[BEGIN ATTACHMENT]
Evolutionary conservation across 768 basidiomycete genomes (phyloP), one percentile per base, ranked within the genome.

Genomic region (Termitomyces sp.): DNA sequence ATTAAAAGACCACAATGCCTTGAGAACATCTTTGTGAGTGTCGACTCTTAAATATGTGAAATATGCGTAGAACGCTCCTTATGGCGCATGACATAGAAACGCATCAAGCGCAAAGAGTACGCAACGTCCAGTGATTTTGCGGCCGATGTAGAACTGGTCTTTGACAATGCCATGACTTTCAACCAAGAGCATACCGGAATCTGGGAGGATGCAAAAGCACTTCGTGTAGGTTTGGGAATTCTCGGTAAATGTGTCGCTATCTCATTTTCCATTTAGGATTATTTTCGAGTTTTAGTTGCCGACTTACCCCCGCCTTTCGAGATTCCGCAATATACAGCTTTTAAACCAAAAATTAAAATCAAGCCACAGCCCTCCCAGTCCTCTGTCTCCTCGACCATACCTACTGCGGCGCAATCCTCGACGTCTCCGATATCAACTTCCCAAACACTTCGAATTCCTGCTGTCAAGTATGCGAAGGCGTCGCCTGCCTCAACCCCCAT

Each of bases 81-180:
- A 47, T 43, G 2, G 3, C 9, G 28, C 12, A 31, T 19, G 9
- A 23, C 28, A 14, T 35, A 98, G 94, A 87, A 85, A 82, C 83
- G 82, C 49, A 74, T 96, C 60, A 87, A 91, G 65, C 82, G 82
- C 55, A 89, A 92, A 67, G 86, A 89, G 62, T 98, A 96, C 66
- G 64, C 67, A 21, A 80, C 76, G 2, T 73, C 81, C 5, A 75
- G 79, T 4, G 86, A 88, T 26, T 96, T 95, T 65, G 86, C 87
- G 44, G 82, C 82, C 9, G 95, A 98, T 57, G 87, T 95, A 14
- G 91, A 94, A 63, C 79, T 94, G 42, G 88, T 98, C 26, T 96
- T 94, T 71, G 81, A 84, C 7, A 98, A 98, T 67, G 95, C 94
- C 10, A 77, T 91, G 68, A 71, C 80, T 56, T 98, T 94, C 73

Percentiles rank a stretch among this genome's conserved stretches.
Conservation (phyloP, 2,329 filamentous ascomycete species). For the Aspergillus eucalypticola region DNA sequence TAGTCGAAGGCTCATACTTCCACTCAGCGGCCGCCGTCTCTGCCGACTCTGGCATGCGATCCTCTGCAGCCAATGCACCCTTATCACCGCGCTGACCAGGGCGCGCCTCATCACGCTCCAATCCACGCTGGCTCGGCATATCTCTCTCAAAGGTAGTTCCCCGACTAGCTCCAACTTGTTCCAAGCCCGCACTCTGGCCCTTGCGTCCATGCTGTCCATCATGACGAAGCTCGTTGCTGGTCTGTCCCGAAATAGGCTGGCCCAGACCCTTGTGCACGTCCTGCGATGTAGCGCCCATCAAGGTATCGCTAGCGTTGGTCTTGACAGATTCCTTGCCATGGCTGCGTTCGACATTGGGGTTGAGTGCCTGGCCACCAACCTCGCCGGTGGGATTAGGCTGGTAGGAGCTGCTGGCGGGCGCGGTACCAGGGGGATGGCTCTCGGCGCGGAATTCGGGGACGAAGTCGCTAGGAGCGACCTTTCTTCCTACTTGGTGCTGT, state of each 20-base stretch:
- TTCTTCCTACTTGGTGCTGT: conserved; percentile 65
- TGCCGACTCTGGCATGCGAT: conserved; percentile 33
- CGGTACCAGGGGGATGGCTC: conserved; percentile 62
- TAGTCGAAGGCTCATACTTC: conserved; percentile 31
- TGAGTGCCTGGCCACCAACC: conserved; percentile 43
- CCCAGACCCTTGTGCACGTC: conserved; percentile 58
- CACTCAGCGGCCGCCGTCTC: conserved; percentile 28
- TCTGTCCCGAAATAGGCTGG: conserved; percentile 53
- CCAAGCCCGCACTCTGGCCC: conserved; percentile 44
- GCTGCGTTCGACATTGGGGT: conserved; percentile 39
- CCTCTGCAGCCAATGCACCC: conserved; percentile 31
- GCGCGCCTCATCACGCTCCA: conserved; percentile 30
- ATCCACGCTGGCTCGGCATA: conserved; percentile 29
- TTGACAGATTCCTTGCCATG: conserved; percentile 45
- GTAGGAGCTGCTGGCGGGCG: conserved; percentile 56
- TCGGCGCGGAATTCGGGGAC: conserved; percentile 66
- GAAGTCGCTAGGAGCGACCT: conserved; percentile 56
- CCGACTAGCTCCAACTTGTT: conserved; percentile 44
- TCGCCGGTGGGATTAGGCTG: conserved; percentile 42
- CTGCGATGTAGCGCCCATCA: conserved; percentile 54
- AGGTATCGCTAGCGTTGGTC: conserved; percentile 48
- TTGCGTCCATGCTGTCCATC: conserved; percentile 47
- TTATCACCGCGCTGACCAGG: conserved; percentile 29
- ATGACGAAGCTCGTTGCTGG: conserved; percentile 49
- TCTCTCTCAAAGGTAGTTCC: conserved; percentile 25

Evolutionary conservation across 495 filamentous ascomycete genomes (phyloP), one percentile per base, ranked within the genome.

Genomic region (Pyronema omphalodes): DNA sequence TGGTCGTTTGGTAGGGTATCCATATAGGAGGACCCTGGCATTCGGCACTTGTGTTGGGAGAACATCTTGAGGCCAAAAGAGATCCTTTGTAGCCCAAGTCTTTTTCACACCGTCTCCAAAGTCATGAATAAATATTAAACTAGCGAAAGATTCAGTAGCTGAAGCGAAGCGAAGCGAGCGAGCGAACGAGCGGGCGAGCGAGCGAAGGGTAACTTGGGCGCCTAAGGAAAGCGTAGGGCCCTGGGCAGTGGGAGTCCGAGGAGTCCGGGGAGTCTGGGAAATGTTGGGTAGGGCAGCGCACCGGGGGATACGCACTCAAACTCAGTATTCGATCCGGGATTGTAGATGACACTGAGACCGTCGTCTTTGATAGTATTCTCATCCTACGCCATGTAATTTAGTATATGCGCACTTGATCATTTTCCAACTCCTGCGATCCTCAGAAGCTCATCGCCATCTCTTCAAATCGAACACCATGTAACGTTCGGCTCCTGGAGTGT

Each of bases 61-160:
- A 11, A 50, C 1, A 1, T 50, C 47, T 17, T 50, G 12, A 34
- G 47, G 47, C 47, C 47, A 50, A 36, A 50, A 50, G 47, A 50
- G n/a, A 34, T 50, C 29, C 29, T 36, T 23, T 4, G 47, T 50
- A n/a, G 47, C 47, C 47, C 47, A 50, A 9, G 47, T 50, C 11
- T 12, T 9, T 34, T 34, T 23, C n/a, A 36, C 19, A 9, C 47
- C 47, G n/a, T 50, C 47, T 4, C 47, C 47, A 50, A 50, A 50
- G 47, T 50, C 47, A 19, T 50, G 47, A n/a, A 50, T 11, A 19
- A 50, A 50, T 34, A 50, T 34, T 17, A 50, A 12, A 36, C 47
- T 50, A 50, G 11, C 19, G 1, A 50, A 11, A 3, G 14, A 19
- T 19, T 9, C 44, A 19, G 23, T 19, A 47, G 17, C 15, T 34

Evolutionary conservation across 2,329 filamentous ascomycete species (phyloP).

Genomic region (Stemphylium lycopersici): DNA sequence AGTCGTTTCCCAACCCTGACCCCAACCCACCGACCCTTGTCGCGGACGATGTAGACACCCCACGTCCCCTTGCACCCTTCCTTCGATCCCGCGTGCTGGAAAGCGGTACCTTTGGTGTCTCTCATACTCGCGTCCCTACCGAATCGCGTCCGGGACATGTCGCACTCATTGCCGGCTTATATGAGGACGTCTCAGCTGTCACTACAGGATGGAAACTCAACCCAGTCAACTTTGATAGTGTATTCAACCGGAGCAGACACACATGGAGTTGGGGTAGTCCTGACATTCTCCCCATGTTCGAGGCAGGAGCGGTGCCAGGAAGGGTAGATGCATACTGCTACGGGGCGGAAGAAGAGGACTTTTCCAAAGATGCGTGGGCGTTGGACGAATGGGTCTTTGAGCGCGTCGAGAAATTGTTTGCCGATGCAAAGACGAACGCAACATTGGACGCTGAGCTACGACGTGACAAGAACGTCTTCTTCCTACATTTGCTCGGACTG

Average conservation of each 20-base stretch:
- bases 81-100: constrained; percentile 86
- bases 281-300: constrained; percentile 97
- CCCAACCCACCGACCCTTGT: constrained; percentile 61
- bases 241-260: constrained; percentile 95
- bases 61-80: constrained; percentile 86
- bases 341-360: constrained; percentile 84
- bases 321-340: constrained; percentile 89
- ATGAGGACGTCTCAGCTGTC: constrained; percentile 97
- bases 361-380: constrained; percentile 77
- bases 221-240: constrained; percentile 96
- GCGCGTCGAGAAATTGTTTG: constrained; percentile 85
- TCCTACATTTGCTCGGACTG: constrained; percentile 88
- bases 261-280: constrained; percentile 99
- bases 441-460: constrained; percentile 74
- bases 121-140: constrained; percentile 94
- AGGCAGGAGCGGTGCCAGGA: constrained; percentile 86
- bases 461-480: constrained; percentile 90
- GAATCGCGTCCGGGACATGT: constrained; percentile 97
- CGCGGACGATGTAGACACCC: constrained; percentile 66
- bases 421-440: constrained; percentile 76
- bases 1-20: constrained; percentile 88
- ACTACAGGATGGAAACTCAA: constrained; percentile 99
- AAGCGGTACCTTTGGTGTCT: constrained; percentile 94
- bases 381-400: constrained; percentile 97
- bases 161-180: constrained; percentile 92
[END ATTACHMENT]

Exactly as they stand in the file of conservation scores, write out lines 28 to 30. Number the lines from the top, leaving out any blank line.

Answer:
- ATCCACGCTGGCTCGGCATA: conserved; percentile 29
- TTGACAGATTCCTTGCCATG: conserved; percentile 45
- GTAGGAGCTGCTGGCGGGCG: conserved; percentile 56